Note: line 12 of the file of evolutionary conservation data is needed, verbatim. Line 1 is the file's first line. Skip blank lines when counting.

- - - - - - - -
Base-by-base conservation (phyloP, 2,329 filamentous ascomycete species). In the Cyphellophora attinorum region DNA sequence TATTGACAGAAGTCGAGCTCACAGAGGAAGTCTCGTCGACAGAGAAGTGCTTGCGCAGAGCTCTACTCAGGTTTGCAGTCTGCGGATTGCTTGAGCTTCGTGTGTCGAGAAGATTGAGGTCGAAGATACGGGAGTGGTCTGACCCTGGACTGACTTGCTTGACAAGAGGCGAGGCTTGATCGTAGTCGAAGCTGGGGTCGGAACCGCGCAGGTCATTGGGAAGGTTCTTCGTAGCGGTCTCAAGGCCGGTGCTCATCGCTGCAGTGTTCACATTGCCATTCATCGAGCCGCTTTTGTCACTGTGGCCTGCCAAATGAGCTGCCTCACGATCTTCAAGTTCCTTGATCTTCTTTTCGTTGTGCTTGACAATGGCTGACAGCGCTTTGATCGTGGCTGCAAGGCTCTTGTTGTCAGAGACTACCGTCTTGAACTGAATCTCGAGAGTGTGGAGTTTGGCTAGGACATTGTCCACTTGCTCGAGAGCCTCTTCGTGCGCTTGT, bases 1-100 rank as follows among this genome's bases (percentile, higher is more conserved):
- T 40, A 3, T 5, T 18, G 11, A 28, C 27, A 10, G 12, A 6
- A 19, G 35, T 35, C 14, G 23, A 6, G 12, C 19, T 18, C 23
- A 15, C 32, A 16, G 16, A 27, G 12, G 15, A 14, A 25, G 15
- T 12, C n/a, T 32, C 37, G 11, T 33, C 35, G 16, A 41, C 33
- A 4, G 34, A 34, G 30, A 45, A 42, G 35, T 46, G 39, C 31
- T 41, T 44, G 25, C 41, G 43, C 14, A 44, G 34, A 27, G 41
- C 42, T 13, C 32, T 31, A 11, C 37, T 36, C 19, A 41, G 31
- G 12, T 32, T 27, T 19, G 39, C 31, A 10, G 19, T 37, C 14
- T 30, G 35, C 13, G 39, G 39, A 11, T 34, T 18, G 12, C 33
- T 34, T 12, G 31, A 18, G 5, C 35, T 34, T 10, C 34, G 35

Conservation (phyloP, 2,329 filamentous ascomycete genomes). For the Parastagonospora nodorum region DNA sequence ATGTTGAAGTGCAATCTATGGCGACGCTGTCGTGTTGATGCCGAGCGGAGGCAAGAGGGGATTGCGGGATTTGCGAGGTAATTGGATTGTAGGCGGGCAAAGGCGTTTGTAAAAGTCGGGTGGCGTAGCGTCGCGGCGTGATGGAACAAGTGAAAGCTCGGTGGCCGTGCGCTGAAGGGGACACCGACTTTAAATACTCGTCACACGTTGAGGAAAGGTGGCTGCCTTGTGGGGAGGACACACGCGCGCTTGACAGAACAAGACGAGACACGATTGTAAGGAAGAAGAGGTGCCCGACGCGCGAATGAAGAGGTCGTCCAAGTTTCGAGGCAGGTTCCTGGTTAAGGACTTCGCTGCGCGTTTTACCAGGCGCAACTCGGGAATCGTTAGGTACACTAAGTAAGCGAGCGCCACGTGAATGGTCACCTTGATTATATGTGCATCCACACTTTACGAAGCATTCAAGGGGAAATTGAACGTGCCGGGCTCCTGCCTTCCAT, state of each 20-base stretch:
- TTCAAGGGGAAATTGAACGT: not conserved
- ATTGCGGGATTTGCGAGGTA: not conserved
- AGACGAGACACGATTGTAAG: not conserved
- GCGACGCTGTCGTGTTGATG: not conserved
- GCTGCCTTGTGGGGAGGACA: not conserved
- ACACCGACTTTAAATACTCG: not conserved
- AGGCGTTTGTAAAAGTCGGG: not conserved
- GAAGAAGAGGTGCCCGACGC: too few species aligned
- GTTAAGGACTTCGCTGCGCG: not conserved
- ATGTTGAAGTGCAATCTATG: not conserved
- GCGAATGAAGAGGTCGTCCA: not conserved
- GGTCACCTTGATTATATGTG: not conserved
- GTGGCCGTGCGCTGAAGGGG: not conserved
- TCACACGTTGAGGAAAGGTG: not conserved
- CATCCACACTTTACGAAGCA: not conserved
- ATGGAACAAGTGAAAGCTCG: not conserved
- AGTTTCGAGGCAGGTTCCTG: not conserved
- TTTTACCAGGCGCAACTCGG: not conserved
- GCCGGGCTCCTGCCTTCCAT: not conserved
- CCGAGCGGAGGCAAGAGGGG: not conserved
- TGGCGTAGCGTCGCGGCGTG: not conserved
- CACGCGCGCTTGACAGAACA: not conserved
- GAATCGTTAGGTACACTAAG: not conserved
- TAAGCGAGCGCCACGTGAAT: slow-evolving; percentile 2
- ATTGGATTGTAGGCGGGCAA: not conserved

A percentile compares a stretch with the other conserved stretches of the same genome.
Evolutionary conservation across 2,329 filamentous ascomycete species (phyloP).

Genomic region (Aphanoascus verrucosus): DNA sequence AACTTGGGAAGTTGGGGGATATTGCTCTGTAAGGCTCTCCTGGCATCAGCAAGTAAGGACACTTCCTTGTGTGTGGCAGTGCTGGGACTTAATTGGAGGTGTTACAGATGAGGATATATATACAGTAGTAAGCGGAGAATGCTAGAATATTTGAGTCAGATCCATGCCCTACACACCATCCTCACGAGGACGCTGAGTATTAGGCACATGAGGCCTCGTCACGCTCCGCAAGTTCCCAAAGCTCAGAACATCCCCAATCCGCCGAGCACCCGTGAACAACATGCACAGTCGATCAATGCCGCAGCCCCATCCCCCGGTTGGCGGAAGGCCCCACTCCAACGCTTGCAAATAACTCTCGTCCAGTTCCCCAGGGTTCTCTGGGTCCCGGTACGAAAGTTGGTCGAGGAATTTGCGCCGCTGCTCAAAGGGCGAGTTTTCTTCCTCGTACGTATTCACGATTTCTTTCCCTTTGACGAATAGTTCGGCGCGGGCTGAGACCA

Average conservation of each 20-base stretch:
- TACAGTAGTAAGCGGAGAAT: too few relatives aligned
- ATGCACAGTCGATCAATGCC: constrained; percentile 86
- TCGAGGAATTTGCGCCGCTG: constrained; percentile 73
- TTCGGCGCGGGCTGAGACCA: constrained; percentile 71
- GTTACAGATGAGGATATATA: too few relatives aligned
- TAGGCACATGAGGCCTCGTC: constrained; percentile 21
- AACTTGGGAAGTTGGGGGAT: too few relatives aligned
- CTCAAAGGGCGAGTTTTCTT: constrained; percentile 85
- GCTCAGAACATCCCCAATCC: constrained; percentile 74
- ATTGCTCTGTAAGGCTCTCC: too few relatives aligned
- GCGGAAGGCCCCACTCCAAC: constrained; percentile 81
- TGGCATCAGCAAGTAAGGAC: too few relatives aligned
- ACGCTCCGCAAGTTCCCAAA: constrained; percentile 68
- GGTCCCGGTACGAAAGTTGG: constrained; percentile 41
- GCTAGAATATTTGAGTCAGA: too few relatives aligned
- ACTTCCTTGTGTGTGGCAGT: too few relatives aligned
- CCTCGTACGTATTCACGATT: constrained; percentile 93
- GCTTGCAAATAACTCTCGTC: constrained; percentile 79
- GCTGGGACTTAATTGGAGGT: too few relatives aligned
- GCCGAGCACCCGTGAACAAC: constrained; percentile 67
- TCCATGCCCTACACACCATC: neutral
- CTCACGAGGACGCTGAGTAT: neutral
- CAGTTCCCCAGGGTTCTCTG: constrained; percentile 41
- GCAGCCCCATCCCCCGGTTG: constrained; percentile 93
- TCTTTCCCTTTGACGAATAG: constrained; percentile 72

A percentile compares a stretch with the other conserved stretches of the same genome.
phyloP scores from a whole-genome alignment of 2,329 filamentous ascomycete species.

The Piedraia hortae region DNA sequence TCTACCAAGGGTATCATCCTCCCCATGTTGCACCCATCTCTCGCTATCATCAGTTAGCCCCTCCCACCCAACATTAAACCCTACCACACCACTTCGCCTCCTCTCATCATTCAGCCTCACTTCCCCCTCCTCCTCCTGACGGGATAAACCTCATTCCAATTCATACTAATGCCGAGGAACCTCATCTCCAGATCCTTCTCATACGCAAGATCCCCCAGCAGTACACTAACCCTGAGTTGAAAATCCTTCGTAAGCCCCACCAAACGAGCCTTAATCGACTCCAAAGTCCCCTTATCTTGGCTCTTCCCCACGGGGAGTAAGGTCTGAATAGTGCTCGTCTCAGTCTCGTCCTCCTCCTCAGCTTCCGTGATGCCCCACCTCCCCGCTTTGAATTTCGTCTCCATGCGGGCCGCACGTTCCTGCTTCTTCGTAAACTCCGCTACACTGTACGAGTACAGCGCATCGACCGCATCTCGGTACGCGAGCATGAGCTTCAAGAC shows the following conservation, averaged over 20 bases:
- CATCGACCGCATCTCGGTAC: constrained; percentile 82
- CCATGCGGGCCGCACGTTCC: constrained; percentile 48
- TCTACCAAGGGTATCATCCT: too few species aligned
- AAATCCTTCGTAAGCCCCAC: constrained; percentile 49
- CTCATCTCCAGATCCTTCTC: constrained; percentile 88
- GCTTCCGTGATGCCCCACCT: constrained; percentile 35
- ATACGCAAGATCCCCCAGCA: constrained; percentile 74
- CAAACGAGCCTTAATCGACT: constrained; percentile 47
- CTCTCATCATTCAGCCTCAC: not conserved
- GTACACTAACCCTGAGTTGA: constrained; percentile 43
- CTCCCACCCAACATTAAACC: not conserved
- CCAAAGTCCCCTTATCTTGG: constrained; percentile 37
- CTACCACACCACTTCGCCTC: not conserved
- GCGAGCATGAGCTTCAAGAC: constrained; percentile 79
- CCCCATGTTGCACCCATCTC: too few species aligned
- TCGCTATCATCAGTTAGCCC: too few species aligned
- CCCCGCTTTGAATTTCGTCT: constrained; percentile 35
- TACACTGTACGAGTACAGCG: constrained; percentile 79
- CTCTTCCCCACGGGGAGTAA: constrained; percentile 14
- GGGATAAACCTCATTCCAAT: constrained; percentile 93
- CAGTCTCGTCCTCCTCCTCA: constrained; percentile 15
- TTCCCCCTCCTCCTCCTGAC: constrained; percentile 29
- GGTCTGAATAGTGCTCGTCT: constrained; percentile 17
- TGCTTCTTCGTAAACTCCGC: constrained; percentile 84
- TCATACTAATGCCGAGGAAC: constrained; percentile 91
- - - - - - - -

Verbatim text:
Conservation (phyloP, 2,329 filamentous ascomycete genomes). For the Parastagonospora nodorum region DNA sequence ATGTTGAAGTGCAATCTATGGCGACGCTGTCGTGTTGATGCCGAGCGGAGGCAAGAGGGGATTGCGGGATTTGCGAGGTAATTGGATTGTAGGCGGGCAAAGGCGTTTGTAAAAGTCGGGTGGCGTAGCGTCGCGGCGTGATGGAACAAGTGAAAGCTCGGTGGCCGTGCGCTGAAGGGGACACCGACTTTAAATACTCGTCACACGTTGAGGAAAGGTGGCTGCCTTGTGGGGAGGACACACGCGCGCTTGACAGAACAAGACGAGACACGATTGTAAGGAAGAAGAGGTGCCCGACGCGCGAATGAAGAGGTCGTCCAAGTTTCGAGGCAGGTTCCTGGTTAAGGACTTCGCTGCGCGTTTTACCAGGCGCAACTCGGGAATCGTTAGGTACACTAAGTAAGCGAGCGCCACGTGAATGGTCACCTTGATTATATGTGCATCCACACTTTACGAAGCATTCAAGGGGAAATTGAACGTGCCGGGCTCCTGCCTTCCAT, state of each 20-base stretch: